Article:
Scott Parish

  10. 9-20-2007


    Thank you for the comment. I agree that waiting for God to bring us into harmony when making a decision is a much more powerful witness – and more biblical – than a leader’s decision or even a majority decision.


  11. 9-27-2007

    Thanks for this series. Maël wanted to post something like this all summer, but he never had a chance.
    I started a study of the NT to find clues about God’s view of leaders a while back; I made my way through most of Matthew when I was interrupted by the need to do another study.
    Just a note: my beginning assumption was that Jesus is our ultimate example.
    Matthew 10:24-25 struck me:
    “A student is not above his teacher, nor a servant above his master.”
    Elders/leaders, as well as we, shouldn’t make themselves/ourselves out to be more than Jesus did while he was a man on earth. If you look ahead to Matthew 11:29 (“Take my yoke upon you and learn from me, for I am gentle and humble in heart, and you will find rest for your souls.”) you learn that elders/leaders, as well as all of us, should be gentle and humble in heart. And then there is Matthew 18:3-4, Jesus says in v. 4, “Therefore, whoever humbles himself like this child is the greatest in the kingdom of heaven.” So elders, and all of us, should humble themselves/ourselves like a child.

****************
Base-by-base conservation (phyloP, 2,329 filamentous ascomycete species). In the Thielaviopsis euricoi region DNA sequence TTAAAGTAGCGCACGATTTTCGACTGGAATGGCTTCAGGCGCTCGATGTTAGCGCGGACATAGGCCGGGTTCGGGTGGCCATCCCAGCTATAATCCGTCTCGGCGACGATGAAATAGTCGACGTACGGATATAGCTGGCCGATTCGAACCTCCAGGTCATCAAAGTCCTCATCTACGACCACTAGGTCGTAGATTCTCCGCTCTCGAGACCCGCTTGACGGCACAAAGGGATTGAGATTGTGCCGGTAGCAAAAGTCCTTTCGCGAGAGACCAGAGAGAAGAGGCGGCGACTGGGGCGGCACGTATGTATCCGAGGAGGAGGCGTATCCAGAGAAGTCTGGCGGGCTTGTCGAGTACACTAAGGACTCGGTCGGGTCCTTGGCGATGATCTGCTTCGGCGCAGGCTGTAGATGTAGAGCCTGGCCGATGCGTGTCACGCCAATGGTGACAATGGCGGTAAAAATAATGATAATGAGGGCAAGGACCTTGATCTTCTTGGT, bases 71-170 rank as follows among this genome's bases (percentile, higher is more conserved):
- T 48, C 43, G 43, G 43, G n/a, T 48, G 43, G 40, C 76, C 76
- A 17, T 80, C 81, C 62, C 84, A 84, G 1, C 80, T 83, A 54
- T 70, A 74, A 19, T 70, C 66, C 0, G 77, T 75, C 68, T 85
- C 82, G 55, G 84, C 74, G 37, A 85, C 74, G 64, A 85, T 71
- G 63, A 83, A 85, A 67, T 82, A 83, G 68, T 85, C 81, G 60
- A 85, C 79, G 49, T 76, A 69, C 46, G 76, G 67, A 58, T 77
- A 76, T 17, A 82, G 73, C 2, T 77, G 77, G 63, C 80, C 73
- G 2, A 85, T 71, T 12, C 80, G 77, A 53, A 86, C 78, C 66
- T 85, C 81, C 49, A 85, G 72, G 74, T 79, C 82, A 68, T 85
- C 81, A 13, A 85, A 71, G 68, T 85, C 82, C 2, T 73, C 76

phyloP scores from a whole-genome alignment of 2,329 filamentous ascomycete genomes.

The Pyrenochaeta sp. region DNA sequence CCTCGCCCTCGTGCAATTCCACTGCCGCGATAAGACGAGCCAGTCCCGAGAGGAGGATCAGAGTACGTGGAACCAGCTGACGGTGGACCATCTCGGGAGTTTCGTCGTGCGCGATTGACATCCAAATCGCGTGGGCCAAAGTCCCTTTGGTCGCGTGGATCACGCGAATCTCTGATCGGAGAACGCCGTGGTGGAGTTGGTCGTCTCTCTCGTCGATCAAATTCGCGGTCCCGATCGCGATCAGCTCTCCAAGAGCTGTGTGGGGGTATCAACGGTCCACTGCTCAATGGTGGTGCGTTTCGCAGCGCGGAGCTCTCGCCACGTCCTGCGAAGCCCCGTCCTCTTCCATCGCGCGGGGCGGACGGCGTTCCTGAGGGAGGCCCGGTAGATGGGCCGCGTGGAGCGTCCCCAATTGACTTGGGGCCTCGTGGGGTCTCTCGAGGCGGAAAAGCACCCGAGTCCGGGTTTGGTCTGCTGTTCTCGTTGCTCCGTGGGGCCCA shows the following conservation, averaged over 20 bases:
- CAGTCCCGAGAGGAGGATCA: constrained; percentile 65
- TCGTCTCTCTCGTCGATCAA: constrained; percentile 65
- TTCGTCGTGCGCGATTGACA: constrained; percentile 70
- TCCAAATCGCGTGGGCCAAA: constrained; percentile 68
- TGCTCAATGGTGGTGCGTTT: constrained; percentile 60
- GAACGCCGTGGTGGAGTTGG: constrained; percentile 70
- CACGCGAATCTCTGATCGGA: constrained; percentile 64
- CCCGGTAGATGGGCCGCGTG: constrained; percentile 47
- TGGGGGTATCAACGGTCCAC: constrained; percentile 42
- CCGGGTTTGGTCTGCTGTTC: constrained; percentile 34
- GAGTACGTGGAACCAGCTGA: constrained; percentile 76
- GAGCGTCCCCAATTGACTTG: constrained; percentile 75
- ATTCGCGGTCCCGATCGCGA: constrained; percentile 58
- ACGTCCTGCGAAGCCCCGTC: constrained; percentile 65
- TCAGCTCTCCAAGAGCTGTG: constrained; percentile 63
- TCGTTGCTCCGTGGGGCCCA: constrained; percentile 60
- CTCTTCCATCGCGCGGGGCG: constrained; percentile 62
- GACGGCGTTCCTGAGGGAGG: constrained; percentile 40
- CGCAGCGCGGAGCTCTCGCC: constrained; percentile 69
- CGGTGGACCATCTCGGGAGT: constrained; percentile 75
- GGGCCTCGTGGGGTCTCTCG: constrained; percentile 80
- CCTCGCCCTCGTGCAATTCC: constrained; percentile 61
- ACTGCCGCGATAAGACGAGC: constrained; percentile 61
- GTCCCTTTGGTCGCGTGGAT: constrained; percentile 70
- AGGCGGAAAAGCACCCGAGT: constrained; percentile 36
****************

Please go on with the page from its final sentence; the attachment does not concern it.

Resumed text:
You have covered Matthew 20:25-28. There is again the example of gentleness in Matthew 21:5, “Say to the daughter of Zion, ‘See, your king comes to you, gentle and riding on a donkey, on a colt, the foal of a donkey.'” … Even this King, God Himself, was gentle!
    When I think of the characteristics of a leader, my mind goes back to Isaiah 53, especially verses 2-3, “He grew up before him like a tender shoot, and like a root out of dry ground. He had no beauty or majesty to attract us to him, nothing in his appearance that we should desire him. He was despised and rejected by men, a man of sorrows, and familiar with suffering. Like one from whom men hide their faces he was despised, and we esteemed him not.”
    Perhaps I am using my imagination too much, but it seems that Jesus was not some charismatic leader who everyone wanted to follow because of their addiction to his personality; it seems he wasn’t even an exceptionally handsome man who people enjoyed watching for the aesthetic pleasure of it. How grievous it is that I have heard some believers express a desire for a charismatic pastor who can motivate them; that simply is not scriptural.